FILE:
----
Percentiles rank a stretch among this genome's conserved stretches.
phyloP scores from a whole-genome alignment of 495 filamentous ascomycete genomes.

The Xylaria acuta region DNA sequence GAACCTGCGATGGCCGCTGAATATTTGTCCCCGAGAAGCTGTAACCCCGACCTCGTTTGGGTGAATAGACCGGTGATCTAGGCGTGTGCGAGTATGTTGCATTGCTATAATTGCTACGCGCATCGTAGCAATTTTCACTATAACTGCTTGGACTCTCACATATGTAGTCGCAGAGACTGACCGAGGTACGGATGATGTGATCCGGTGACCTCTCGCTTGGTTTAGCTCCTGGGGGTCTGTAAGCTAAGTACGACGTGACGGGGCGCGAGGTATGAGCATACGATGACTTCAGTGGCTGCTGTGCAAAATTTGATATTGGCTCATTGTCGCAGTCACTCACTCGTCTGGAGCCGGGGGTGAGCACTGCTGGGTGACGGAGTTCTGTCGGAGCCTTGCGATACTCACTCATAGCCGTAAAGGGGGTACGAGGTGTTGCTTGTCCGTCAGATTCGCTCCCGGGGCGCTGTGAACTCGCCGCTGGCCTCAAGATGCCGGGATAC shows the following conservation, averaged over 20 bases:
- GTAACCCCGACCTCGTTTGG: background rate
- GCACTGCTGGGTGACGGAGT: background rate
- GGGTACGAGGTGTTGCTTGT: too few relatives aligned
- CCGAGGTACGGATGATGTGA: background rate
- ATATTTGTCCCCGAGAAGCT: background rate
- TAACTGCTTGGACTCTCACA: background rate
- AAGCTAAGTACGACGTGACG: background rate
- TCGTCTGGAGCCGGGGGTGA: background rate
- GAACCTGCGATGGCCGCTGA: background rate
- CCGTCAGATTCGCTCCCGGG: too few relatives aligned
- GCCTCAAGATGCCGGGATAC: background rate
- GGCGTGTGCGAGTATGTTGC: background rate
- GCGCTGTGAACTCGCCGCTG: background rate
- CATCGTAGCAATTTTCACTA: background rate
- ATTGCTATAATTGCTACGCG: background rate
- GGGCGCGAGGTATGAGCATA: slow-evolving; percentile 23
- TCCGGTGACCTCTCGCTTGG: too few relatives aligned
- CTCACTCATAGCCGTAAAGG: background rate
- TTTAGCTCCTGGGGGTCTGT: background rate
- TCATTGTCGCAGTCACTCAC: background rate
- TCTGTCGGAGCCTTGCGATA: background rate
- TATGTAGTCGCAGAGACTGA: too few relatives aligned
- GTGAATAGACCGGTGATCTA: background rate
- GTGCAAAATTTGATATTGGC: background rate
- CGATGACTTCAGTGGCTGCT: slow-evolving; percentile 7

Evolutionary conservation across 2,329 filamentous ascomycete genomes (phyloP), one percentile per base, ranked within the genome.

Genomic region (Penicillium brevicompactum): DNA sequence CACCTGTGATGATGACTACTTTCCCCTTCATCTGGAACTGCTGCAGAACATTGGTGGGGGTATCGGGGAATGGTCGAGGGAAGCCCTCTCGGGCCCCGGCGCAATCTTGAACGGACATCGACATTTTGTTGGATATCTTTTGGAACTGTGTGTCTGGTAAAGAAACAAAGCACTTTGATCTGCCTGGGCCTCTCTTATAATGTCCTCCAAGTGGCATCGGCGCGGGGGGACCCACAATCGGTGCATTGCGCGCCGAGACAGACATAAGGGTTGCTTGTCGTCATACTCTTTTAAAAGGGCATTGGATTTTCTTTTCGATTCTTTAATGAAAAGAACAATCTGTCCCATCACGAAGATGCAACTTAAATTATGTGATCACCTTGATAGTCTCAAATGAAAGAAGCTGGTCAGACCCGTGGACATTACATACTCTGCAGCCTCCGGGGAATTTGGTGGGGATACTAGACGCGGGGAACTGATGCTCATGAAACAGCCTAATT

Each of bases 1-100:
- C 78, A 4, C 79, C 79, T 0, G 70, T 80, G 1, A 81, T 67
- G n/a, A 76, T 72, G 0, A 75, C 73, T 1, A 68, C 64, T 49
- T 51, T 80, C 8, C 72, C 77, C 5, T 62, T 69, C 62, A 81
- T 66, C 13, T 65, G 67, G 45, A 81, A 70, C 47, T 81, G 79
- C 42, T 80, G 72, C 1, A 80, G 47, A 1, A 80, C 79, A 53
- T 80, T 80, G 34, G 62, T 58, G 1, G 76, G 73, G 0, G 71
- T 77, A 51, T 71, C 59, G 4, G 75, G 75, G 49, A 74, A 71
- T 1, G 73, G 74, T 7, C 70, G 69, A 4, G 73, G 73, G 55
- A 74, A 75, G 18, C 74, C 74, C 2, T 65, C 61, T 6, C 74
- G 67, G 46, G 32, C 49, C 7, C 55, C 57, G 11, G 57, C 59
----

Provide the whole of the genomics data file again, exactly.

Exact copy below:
Percentiles rank a stretch among this genome's conserved stretches.
phyloP scores from a whole-genome alignment of 495 filamentous ascomycete genomes.

The Xylaria acuta region DNA sequence GAACCTGCGATGGCCGCTGAATATTTGTCCCCGAGAAGCTGTAACCCCGACCTCGTTTGGGTGAATAGACCGGTGATCTAGGCGTGTGCGAGTATGTTGCATTGCTATAATTGCTACGCGCATCGTAGCAATTTTCACTATAACTGCTTGGACTCTCACATATGTAGTCGCAGAGACTGACCGAGGTACGGATGATGTGATCCGGTGACCTCTCGCTTGGTTTAGCTCCTGGGGGTCTGTAAGCTAAGTACGACGTGACGGGGCGCGAGGTATGAGCATACGATGACTTCAGTGGCTGCTGTGCAAAATTTGATATTGGCTCATTGTCGCAGTCACTCACTCGTCTGGAGCCGGGGGTGAGCACTGCTGGGTGACGGAGTTCTGTCGGAGCCTTGCGATACTCACTCATAGCCGTAAAGGGGGTACGAGGTGTTGCTTGTCCGTCAGATTCGCTCCCGGGGCGCTGTGAACTCGCCGCTGGCCTCAAGATGCCGGGATAC shows the following conservation, averaged over 20 bases:
- GTAACCCCGACCTCGTTTGG: background rate
- GCACTGCTGGGTGACGGAGT: background rate
- GGGTACGAGGTGTTGCTTGT: too few relatives aligned
- CCGAGGTACGGATGATGTGA: background rate
- ATATTTGTCCCCGAGAAGCT: background rate
- TAACTGCTTGGACTCTCACA: background rate
- AAGCTAAGTACGACGTGACG: background rate
- TCGTCTGGAGCCGGGGGTGA: background rate
- GAACCTGCGATGGCCGCTGA: background rate
- CCGTCAGATTCGCTCCCGGG: too few relatives aligned
- GCCTCAAGATGCCGGGATAC: background rate
- GGCGTGTGCGAGTATGTTGC: background rate
- GCGCTGTGAACTCGCCGCTG: background rate
- CATCGTAGCAATTTTCACTA: background rate
- ATTGCTATAATTGCTACGCG: background rate
- GGGCGCGAGGTATGAGCATA: slow-evolving; percentile 23
- TCCGGTGACCTCTCGCTTGG: too few relatives aligned
- CTCACTCATAGCCGTAAAGG: background rate
- TTTAGCTCCTGGGGGTCTGT: background rate
- TCATTGTCGCAGTCACTCAC: background rate
- TCTGTCGGAGCCTTGCGATA: background rate
- TATGTAGTCGCAGAGACTGA: too few relatives aligned
- GTGAATAGACCGGTGATCTA: background rate
- GTGCAAAATTTGATATTGGC: background rate
- CGATGACTTCAGTGGCTGCT: slow-evolving; percentile 7

Evolutionary conservation across 2,329 filamentous ascomycete genomes (phyloP), one percentile per base, ranked within the genome.

Genomic region (Penicillium brevicompactum): DNA sequence CACCTGTGATGATGACTACTTTCCCCTTCATCTGGAACTGCTGCAGAACATTGGTGGGGGTATCGGGGAATGGTCGAGGGAAGCCCTCTCGGGCCCCGGCGCAATCTTGAACGGACATCGACATTTTGTTGGATATCTTTTGGAACTGTGTGTCTGGTAAAGAAACAAAGCACTTTGATCTGCCTGGGCCTCTCTTATAATGTCCTCCAAGTGGCATCGGCGCGGGGGGACCCACAATCGGTGCATTGCGCGCCGAGACAGACATAAGGGTTGCTTGTCGTCATACTCTTTTAAAAGGGCATTGGATTTTCTTTTCGATTCTTTAATGAAAAGAACAATCTGTCCCATCACGAAGATGCAACTTAAATTATGTGATCACCTTGATAGTCTCAAATGAAAGAAGCTGGTCAGACCCGTGGACATTACATACTCTGCAGCCTCCGGGGAATTTGGTGGGGATACTAGACGCGGGGAACTGATGCTCATGAAACAGCCTAATT

Each of bases 1-100:
- C 78, A 4, C 79, C 79, T 0, G 70, T 80, G 1, A 81, T 67
- G n/a, A 76, T 72, G 0, A 75, C 73, T 1, A 68, C 64, T 49
- T 51, T 80, C 8, C 72, C 77, C 5, T 62, T 69, C 62, A 81
- T 66, C 13, T 65, G 67, G 45, A 81, A 70, C 47, T 81, G 79
- C 42, T 80, G 72, C 1, A 80, G 47, A 1, A 80, C 79, A 53
- T 80, T 80, G 34, G 62, T 58, G 1, G 76, G 73, G 0, G 71
- T 77, A 51, T 71, C 59, G 4, G 75, G 75, G 49, A 74, A 71
- T 1, G 73, G 74, T 7, C 70, G 69, A 4, G 73, G 73, G 55
- A 74, A 75, G 18, C 74, C 74, C 2, T 65, C 61, T 6, C 74
- G 67, G 46, G 32, C 49, C 7, C 55, C 57, G 11, G 57, C 59